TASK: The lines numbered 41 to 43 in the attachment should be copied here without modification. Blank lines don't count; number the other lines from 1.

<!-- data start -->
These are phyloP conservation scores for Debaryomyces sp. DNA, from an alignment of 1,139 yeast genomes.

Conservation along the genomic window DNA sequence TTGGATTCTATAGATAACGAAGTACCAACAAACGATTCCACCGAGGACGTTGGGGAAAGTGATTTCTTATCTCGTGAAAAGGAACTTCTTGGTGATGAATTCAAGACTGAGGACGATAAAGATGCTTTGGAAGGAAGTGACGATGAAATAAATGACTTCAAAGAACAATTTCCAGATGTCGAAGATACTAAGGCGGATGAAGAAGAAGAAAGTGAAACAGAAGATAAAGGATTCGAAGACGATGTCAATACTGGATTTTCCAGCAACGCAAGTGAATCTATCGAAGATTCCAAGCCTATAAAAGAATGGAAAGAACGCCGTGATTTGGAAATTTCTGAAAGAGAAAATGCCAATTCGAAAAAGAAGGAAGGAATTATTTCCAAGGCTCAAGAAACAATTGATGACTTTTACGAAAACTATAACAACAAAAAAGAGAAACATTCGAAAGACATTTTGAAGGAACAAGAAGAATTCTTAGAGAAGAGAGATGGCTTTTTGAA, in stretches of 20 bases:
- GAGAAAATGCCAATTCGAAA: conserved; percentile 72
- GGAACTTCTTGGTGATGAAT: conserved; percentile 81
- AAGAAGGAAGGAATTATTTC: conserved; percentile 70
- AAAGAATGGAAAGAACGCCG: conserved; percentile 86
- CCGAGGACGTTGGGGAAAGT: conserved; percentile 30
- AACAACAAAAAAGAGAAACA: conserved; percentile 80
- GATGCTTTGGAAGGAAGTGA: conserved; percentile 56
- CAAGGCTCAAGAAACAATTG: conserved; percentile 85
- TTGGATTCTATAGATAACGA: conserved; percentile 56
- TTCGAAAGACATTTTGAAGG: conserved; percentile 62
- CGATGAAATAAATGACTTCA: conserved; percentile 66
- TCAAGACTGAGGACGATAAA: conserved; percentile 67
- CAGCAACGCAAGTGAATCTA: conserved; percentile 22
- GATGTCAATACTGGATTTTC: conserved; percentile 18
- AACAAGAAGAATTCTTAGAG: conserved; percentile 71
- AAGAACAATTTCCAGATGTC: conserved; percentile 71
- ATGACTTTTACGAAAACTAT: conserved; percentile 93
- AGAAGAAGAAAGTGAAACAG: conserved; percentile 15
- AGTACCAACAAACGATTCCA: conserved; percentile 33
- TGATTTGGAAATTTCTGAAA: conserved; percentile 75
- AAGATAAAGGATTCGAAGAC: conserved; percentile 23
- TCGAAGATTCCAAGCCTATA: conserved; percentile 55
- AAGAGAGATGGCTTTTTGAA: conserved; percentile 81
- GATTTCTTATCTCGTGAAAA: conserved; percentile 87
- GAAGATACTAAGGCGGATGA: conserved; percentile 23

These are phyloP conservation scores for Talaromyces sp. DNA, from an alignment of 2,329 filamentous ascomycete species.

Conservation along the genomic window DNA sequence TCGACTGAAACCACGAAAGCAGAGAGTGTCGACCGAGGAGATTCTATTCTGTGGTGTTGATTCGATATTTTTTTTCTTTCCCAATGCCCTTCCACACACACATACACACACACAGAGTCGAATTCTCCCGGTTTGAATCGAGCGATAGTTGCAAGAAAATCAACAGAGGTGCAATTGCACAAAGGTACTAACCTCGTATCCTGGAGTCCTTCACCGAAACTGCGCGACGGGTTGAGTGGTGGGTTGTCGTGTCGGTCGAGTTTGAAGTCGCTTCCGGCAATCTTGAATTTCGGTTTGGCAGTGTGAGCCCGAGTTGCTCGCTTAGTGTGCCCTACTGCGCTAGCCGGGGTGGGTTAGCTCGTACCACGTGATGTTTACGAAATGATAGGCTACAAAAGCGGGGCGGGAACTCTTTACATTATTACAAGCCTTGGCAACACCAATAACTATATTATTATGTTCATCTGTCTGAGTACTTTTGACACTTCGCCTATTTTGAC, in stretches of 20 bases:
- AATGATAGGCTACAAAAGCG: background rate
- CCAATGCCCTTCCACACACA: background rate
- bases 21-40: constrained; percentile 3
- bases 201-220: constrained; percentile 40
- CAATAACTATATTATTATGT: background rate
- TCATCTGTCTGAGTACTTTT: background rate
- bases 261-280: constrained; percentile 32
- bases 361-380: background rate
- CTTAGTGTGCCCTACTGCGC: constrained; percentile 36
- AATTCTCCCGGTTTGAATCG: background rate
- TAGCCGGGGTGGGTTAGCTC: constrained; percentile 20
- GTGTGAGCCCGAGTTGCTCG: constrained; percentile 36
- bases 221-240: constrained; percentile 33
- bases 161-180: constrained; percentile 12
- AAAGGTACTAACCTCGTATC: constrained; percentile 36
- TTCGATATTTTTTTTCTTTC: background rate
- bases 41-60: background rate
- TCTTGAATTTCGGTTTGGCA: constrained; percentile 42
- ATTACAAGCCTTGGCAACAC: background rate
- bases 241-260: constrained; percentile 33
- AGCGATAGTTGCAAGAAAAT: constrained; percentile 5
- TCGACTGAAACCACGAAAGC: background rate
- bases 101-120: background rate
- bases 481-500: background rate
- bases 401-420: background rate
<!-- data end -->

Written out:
- GTGTGAGCCCGAGTTGCTCG: constrained; percentile 36
- bases 221-240: constrained; percentile 33
- bases 161-180: constrained; percentile 12